The London and Birmingham Railway
Northchurch Tunnel is located at the western edge of Berkhamsted in Hertfordshire. Today the “West Coast Main Line” passes through it with trains running to and from Euston and the north west. It was originally constructed for the London and Birmingham Railway between 1836-7. This work was awarded to W&L Cubitt as part of contract 5B (Berkhamsted). The same company also won contracts 4B and 6B (Kings Langley and Aldbury) and were thus responsible for building a consecutive total length of 9 ¼ miles of railway. They also constructed the 1 mile Euston extension at the southern end of the line.
The record of the tunnel’s construction consists of two pages from an original ledger in my possession. These pages show that the tunnel was constructed utilizing two shafts.
The main works took place during 1836 with attention to the portals in the first half of 1837. The yardage of tunnel created and the types and quantities of materials are documented at approximately monthly intervals; a slow process.
The rest of the ledger contains the civil engineering details for the building of that part of the London and Birmingham Railway in 1836/7 from Kings Langley (just north of Watford tunnel) to Tring Station. This is the section for contracts 4B, 5B & 6B and it is likely that the records are bound together because they were executed by the same contractor; W&L Cubitt.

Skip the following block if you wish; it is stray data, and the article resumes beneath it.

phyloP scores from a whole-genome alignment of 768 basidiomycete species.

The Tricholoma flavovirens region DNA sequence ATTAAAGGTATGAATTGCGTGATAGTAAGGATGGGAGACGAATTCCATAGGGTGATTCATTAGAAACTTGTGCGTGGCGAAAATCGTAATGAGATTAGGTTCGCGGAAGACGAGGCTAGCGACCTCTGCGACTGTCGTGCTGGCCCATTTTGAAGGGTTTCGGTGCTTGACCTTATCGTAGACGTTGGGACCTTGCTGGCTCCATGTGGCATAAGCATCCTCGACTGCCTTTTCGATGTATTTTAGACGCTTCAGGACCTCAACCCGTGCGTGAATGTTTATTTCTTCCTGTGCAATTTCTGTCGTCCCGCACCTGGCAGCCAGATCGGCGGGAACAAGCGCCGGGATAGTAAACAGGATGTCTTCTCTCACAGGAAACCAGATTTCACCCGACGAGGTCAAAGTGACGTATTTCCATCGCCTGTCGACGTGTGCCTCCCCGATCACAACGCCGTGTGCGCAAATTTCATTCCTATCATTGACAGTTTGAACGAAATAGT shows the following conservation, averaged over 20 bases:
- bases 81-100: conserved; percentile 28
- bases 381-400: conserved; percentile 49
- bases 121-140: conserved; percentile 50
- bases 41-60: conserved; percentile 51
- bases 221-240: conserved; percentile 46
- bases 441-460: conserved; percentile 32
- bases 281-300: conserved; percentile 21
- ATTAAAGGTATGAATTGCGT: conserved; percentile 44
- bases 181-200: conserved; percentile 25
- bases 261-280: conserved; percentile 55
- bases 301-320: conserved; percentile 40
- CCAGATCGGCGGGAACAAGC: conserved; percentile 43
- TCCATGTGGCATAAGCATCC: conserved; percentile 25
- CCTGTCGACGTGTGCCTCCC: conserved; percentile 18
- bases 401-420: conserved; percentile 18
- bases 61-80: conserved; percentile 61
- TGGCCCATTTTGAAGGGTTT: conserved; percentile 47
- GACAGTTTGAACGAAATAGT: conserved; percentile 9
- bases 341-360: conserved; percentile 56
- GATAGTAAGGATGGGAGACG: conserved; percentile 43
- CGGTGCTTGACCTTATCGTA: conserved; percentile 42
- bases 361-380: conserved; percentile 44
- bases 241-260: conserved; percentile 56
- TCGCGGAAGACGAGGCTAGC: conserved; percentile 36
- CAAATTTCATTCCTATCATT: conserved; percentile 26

This tunnel was part of contract 5B which was published as a sample contract by S. C Brees in the 1840’s in his first series on “Railway Practice” (see page 26 this link). A lithograph of the tunnel under construction was produced at the time. For Northchurch Tunnel we therefore have the written contract, the record of works and a contemporary image. Charles Dickens even wrote a piece about the life of the navvie working on this tunnel.
The Building of Northchurch Tunnel
The tunnel was to consist of a brick arch standing upon stone skew backs. These were embedded at the outer points of a counter or Inverted Arch forming the base of the tunnel which was ultimately hidden beneath the level floor. Thus a visible arch held up the wall and roof and a shallower inverted arch stabilized the ground beneath. The longitudinal bricks were to be parallel with the rails and perfectly straight in the direction of the tunnel. The tunnel was to be large enough to convey two railway running tracks.
The construction of the tunnel proper, i.e. the excavation of the full bore with its brick lining, took place during 1836. However prior to this the contract required the digging of an initial “Heading” 4 feet wide and 5 feet high along the whole length of the planned tunnel. This was supported with timbering rather like a mine and served as a template from which to develop the tunnel. This had to be completed before work began on the main tunnel. This preliminary work was presumably undertaken in 1835.